Visit the EarthView web site to meet the team and learn about the project.

Saturday, February 26, 2011

GPS: Where We Are

Many people now have GPS receivers in their cars -- they are particularly handy in New England, where many roads and boundaries were laid out centuries ago. The commercial versions have become so handy and simple to use that they can seem almost like magic, and it is easy to forget the complex array of geospatial and aeronautic technologies that make their operation possible.

EarthView allows students to consider GPS from the point of view of the satellites. We can use small tokens to represent the satellites (not to scale) and 33-foot-long pieces of string to represent their orbital distances (to scale). This blog post is intended to provide further insight into how the systems work.

Source: WikiMedia
This image represents the 24 satellites used in the now-familiar system known as GPS, or Global Positioning System (public-domain image courtesy of WikiMedia). The earth is shown in the center, with a black arrow constantly pointing to a position 45 degrees north of the equator. The blue rings represent the six orbits, in each of which four satellites circle the planet twice each day.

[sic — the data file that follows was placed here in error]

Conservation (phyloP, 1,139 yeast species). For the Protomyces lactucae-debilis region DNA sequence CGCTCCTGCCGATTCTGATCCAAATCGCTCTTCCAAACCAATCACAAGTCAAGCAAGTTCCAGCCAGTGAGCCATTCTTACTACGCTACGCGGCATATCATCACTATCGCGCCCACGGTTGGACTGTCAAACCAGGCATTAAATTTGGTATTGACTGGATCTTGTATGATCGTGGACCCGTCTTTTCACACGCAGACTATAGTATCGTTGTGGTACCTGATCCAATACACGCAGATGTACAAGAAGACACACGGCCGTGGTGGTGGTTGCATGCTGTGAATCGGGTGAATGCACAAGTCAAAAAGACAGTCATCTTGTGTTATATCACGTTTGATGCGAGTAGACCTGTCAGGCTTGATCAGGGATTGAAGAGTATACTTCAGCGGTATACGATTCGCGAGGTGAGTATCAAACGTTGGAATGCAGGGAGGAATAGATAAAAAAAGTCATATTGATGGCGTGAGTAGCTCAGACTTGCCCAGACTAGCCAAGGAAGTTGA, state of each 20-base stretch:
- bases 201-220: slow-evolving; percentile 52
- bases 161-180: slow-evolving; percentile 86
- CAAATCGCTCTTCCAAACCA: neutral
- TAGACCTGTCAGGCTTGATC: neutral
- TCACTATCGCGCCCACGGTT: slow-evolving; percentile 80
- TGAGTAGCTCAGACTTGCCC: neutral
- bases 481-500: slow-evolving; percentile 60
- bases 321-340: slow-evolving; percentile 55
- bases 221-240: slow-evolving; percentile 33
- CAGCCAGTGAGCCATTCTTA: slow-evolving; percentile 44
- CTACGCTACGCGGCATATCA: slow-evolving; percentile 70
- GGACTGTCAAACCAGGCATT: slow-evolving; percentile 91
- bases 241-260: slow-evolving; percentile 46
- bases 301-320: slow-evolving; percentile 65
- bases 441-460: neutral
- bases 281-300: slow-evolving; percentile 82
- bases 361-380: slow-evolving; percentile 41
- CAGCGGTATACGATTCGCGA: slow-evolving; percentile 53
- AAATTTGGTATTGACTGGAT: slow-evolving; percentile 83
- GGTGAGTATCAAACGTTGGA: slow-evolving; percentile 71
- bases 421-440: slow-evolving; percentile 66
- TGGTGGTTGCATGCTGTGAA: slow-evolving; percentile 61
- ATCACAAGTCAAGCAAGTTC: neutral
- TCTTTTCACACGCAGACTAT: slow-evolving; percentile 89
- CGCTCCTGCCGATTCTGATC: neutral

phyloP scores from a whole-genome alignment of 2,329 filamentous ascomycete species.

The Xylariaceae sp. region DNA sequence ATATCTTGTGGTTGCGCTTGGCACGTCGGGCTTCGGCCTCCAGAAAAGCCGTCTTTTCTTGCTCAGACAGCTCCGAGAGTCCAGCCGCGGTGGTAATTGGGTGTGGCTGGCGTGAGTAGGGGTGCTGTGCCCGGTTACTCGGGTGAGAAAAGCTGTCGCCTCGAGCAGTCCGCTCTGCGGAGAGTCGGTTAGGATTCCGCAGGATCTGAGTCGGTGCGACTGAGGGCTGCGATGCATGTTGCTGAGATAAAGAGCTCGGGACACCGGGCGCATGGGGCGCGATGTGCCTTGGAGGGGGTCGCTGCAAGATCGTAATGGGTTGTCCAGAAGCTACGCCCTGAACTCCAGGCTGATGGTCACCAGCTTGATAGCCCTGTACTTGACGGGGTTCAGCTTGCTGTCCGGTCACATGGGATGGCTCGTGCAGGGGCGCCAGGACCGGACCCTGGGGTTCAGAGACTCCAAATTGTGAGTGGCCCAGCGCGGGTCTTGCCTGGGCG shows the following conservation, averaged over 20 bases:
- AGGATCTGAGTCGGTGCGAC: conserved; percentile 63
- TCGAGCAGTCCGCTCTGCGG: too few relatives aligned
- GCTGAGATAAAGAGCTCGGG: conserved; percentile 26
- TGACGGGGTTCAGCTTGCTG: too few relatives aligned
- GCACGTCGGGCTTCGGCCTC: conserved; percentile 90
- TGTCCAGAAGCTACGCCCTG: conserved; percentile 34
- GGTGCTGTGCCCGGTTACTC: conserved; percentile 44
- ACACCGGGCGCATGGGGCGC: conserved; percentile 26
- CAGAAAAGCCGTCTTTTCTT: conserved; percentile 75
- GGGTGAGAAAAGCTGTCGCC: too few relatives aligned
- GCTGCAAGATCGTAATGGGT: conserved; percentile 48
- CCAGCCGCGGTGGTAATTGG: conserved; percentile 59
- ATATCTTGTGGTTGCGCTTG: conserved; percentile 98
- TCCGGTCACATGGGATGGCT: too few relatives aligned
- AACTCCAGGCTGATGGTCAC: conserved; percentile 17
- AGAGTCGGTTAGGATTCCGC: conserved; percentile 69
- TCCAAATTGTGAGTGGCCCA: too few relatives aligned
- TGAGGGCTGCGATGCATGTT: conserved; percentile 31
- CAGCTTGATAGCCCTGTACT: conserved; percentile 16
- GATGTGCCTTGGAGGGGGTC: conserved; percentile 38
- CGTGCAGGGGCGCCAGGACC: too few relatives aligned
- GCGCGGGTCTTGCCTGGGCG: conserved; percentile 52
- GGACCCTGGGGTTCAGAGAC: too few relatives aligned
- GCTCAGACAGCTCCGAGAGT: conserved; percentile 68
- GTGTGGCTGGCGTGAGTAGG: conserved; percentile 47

The time scale is greatly exaggerated, with 30 seconds representing a 24-hour period. The spatial scale, however, is fairly accurate -- Earth is 8,000 miles in diameter, and the satellites orbit about 12,000 miles above the surface.

Dashed, green lines connect the point on the ground to the satellites that would be in a direct line of site from that point. The image illustrates how the number of satellites "visible" at any one time varies from 6 to 12. As explained in more detail on the Smithsonian GPS page, a minimum of four is needed to identify a unique location.

Each GPS satellite is a one-ton, 17-foot, solar-powered vehicle that carries an atomic clock and follows a precisely defined orbit. With just 50 watts of transmitting power, the satellite constantly sends out its location and the precise time. A ground instrument can use the time to determine how far it is from a particular satellite, but this information alone does not define a location, as the direction from the satellite is not known. By calculating the distances from four satellites, however, the overlapping distances define a unique point. Greater numbers of satellites allow for correction of measurement errors.

The GPS technology defines where a receiver is; this is combined with sophisticated geographic information systems (GIS) and routing technology to allow for on-the-spot calculations of pathways from one's current location to a desired destination. Many professional geographers, by the way, were reluctant to use GPS technology because of our love for tradtional, paper maps. As the technology has become more sophisticated -- and convenient -- more geographers have embraced it ... but tend to use it in combination with "real" maps as well!


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